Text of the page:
January 22, 1996
Web posted at: 6:45 a.m EST
From Medical Correspondent Dan Rutz
SAN FRANCISCO, California (CNN) -- Some call it a gimmick, others a godsend. It's a plan to help infertile couples have babies without breaking the bank. (85K AIFF sound or 85K WAV sound)
Chris and Elizabeth, a Canadian couple, bet just about all they had that a San Francisco doctor could overcome their infertility.
The gamble cost more than $20,000, enough to cover two in vitro attempts. Elizabeth conceived on the first attempt. And there was a double blessing -- test tube twins Claire and Meranda. Chris says that the girls have erased all anxiety about the financial stake that made their lives possible.
"We've got two wonderful little girls," he says.
Dr. Geoffrey Sher's Pacific Fertility Medical Center is among the first to offer package deals. In the latest version, the up-front cost is slightly higher than usual -- but it includes what amounts to a money-back guarantee.
"What we're doing and saying to them is that not only do we have a good chance of getting you where you need to go but we are prepared to put our money where our mouth is," explains Sher.
Couples put up $14,500 for the first attempt at in vitro fertilization. If the woman does not conceive in the first three months, most of the money is refunded. The offer is good for three tries -- enough, Sher says, for most to go home with a baby.
"In our program where the success rates are high," he says. "We feel that 75 percent of women under 40 will have a baby within three attempts ... with us."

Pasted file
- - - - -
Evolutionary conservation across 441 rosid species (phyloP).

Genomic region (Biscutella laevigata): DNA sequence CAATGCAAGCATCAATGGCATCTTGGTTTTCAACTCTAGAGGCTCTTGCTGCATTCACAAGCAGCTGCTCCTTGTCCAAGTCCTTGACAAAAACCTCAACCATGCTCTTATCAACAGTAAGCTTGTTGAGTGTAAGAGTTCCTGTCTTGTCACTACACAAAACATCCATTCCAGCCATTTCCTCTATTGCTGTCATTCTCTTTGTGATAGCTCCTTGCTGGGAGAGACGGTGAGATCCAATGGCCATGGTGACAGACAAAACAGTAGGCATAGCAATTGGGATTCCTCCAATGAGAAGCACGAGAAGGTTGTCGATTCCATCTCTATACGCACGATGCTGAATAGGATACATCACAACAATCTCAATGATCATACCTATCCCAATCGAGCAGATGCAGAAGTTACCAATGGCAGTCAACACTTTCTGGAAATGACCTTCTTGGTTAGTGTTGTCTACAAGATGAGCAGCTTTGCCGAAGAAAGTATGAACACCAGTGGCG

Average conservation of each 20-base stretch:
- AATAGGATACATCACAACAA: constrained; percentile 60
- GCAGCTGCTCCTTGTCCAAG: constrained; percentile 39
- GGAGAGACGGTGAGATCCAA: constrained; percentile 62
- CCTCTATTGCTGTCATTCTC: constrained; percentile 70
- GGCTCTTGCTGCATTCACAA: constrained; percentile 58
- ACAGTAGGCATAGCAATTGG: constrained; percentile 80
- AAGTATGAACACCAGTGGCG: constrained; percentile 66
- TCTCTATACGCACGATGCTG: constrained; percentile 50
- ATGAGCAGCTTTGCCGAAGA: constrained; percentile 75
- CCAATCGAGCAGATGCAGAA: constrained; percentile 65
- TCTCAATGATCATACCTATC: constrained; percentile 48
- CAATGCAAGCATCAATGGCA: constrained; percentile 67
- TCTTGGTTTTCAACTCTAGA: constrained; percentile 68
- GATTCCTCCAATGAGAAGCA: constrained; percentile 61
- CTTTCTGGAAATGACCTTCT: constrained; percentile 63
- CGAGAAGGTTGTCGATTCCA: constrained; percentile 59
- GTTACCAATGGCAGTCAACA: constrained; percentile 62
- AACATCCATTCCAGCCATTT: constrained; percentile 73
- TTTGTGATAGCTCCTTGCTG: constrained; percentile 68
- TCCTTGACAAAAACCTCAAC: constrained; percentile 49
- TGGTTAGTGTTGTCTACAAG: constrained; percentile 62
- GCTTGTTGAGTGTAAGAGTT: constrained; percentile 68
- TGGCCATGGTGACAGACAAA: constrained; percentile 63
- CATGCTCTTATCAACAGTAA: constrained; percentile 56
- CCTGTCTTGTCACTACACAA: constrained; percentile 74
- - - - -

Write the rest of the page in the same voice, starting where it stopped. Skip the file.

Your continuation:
Sher bristles at critics who claim that for most infertile couples, the test tube baby industry is a rip-off. But he says the only defense is for doctors to lay the cards on the table. (170K AIFF sound or 170K WAV sound)
Under terms of the money back plan, women must be under 40 to qualify for the best deal. They must have a normal uterus and sufficient FSH, an essential hormone. According to Sher, about 85 percent of infertile women qualify.
The plan refunds money only for pregnancies lost in the first trimester. Later miscarriage is rare, the doctor says, and should be regarded as an obstetrical rather than infertility problem.
Some of Sher's competitors in the test tube baby business call what he does a gimmick.
"The main motivation behind this is to increase their business," charges Dr. Guy Ringler at Reproductive Endocrinology and Infertility.
But Sher dismisses the criticism as sour grapes. He says his clinics will make money because they are good at what they do. At most, his clients will be overjoyed with their babies. And at the very least, they will be grateful they didn't lose the farm trying.
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